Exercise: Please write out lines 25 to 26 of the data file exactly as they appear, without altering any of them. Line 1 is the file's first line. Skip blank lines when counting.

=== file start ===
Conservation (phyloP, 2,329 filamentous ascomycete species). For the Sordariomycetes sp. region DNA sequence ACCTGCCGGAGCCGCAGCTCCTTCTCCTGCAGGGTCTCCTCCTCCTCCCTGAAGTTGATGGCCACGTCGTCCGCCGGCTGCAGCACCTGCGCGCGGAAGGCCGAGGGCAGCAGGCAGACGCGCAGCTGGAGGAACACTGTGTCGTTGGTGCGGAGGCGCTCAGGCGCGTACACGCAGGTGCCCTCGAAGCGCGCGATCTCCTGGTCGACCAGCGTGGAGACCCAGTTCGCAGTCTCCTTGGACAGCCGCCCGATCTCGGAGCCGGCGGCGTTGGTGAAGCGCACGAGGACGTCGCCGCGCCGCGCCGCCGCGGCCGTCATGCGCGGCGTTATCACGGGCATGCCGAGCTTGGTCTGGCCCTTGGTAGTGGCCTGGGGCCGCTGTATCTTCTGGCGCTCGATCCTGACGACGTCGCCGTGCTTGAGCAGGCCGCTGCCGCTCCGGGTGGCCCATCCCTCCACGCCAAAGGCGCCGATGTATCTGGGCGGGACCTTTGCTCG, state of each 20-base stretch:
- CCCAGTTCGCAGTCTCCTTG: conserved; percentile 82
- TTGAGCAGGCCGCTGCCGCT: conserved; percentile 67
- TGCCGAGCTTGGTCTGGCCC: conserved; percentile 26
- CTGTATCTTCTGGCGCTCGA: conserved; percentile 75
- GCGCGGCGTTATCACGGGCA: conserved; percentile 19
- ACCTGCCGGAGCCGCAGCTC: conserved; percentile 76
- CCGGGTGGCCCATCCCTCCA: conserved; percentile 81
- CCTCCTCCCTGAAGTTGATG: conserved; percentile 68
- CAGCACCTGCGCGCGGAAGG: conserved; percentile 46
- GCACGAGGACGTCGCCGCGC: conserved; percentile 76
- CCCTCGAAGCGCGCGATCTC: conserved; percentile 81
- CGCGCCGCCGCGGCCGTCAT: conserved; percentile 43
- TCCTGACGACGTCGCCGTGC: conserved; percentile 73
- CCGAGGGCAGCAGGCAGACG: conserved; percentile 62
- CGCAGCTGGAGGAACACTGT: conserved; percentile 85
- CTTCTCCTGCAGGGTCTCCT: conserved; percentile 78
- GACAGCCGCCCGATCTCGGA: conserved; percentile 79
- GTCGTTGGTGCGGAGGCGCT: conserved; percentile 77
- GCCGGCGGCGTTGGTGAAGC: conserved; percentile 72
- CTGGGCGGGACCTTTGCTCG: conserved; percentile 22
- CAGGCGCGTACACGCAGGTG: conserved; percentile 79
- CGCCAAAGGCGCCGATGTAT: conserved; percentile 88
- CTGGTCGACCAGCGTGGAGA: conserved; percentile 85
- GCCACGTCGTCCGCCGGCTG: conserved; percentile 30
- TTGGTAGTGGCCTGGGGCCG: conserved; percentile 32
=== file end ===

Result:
- GCCACGTCGTCCGCCGGCTG: conserved; percentile 30
- TTGGTAGTGGCCTGGGGCCG: conserved; percentile 32